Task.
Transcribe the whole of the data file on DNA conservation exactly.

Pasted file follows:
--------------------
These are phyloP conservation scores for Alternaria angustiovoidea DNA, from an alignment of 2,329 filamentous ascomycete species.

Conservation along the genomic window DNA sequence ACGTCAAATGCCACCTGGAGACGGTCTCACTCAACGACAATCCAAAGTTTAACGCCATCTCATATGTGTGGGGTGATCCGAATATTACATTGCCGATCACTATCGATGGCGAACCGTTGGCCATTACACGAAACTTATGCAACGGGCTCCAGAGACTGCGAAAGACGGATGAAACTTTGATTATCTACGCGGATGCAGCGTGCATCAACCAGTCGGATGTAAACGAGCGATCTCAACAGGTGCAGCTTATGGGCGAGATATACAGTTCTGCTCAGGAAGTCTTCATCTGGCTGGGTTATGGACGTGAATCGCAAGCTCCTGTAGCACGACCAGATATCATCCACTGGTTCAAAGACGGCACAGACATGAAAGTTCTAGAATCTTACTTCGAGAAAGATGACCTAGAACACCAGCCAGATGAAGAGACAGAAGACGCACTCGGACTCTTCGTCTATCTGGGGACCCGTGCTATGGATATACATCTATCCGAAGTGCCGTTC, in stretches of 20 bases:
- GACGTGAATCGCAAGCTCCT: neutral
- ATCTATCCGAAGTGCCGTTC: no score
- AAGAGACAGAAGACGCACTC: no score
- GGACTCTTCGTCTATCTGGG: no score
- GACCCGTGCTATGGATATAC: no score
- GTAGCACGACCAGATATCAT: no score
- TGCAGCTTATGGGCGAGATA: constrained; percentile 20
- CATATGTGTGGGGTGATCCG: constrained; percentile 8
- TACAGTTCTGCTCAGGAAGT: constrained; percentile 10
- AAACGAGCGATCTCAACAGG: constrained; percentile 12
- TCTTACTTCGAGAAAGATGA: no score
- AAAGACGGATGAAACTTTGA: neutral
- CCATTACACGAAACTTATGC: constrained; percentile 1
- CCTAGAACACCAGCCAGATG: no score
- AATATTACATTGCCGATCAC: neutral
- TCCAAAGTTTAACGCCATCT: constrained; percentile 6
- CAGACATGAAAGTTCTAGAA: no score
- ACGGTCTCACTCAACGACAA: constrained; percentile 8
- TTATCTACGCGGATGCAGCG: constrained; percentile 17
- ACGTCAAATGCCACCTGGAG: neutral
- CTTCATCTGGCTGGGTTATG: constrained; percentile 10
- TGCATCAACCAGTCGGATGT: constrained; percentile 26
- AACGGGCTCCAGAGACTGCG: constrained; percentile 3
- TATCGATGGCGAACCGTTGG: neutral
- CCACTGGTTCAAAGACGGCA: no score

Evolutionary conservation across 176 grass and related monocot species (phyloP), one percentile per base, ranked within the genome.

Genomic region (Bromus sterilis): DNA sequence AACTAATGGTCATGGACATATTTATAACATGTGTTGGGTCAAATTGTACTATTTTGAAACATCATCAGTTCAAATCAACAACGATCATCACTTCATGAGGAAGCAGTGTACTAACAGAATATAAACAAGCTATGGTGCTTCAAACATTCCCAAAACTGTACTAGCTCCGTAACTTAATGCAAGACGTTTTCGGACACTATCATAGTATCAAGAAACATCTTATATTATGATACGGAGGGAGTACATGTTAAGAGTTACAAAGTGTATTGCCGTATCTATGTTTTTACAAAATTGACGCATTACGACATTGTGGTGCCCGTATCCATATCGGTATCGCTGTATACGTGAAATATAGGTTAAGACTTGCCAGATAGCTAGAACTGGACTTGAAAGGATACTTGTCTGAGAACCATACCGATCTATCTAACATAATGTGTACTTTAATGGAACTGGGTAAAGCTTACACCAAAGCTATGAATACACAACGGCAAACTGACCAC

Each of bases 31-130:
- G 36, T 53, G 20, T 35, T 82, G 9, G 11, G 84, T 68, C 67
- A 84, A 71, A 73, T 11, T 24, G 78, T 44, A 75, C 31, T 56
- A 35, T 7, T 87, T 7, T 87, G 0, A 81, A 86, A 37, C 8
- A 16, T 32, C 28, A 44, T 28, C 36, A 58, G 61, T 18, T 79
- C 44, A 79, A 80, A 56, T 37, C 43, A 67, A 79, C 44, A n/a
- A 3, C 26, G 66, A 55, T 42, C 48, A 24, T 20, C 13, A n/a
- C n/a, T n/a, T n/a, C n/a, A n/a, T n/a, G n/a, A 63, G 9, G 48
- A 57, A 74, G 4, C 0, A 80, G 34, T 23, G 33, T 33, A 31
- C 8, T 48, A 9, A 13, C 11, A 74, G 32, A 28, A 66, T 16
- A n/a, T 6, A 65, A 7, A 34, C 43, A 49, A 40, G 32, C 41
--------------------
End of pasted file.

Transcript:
These are phyloP conservation scores for Alternaria angustiovoidea DNA, from an alignment of 2,329 filamentous ascomycete species.

Conservation along the genomic window DNA sequence ACGTCAAATGCCACCTGGAGACGGTCTCACTCAACGACAATCCAAAGTTTAACGCCATCTCATATGTGTGGGGTGATCCGAATATTACATTGCCGATCACTATCGATGGCGAACCGTTGGCCATTACACGAAACTTATGCAACGGGCTCCAGAGACTGCGAAAGACGGATGAAACTTTGATTATCTACGCGGATGCAGCGTGCATCAACCAGTCGGATGTAAACGAGCGATCTCAACAGGTGCAGCTTATGGGCGAGATATACAGTTCTGCTCAGGAAGTCTTCATCTGGCTGGGTTATGGACGTGAATCGCAAGCTCCTGTAGCACGACCAGATATCATCCACTGGTTCAAAGACGGCACAGACATGAAAGTTCTAGAATCTTACTTCGAGAAAGATGACCTAGAACACCAGCCAGATGAAGAGACAGAAGACGCACTCGGACTCTTCGTCTATCTGGGGACCCGTGCTATGGATATACATCTATCCGAAGTGCCGTTC, in stretches of 20 bases:
- GACGTGAATCGCAAGCTCCT: neutral
- ATCTATCCGAAGTGCCGTTC: no score
- AAGAGACAGAAGACGCACTC: no score
- GGACTCTTCGTCTATCTGGG: no score
- GACCCGTGCTATGGATATAC: no score
- GTAGCACGACCAGATATCAT: no score
- TGCAGCTTATGGGCGAGATA: constrained; percentile 20
- CATATGTGTGGGGTGATCCG: constrained; percentile 8
- TACAGTTCTGCTCAGGAAGT: constrained; percentile 10
- AAACGAGCGATCTCAACAGG: constrained; percentile 12
- TCTTACTTCGAGAAAGATGA: no score
- AAAGACGGATGAAACTTTGA: neutral
- CCATTACACGAAACTTATGC: constrained; percentile 1
- CCTAGAACACCAGCCAGATG: no score
- AATATTACATTGCCGATCAC: neutral
- TCCAAAGTTTAACGCCATCT: constrained; percentile 6
- CAGACATGAAAGTTCTAGAA: no score
- ACGGTCTCACTCAACGACAA: constrained; percentile 8
- TTATCTACGCGGATGCAGCG: constrained; percentile 17
- ACGTCAAATGCCACCTGGAG: neutral
- CTTCATCTGGCTGGGTTATG: constrained; percentile 10
- TGCATCAACCAGTCGGATGT: constrained; percentile 26
- AACGGGCTCCAGAGACTGCG: constrained; percentile 3
- TATCGATGGCGAACCGTTGG: neutral
- CCACTGGTTCAAAGACGGCA: no score

Evolutionary conservation across 176 grass and related monocot species (phyloP), one percentile per base, ranked within the genome.

Genomic region (Bromus sterilis): DNA sequence AACTAATGGTCATGGACATATTTATAACATGTGTTGGGTCAAATTGTACTATTTTGAAACATCATCAGTTCAAATCAACAACGATCATCACTTCATGAGGAAGCAGTGTACTAACAGAATATAAACAAGCTATGGTGCTTCAAACATTCCCAAAACTGTACTAGCTCCGTAACTTAATGCAAGACGTTTTCGGACACTATCATAGTATCAAGAAACATCTTATATTATGATACGGAGGGAGTACATGTTAAGAGTTACAAAGTGTATTGCCGTATCTATGTTTTTACAAAATTGACGCATTACGACATTGTGGTGCCCGTATCCATATCGGTATCGCTGTATACGTGAAATATAGGTTAAGACTTGCCAGATAGCTAGAACTGGACTTGAAAGGATACTTGTCTGAGAACCATACCGATCTATCTAACATAATGTGTACTTTAATGGAACTGGGTAAAGCTTACACCAAAGCTATGAATACACAACGGCAAACTGACCAC

Each of bases 31-130:
- G 36, T 53, G 20, T 35, T 82, G 9, G 11, G 84, T 68, C 67
- A 84, A 71, A 73, T 11, T 24, G 78, T 44, A 75, C 31, T 56
- A 35, T 7, T 87, T 7, T 87, G 0, A 81, A 86, A 37, C 8
- A 16, T 32, C 28, A 44, T 28, C 36, A 58, G 61, T 18, T 79
- C 44, A 79, A 80, A 56, T 37, C 43, A 67, A 79, C 44, A n/a
- A 3, C 26, G 66, A 55, T 42, C 48, A 24, T 20, C 13, A n/a
- C n/a, T n/a, T n/a, C n/a, A n/a, T n/a, G n/a, A 63, G 9, G 48
- A 57, A 74, G 4, C 0, A 80, G 34, T 23, G 33, T 33, A 31
- C 8, T 48, A 9, A 13, C 11, A 74, G 32, A 28, A 66, T 16
- A n/a, T 6, A 65, A 7, A 34, C 43, A 49, A 40, G 32, C 41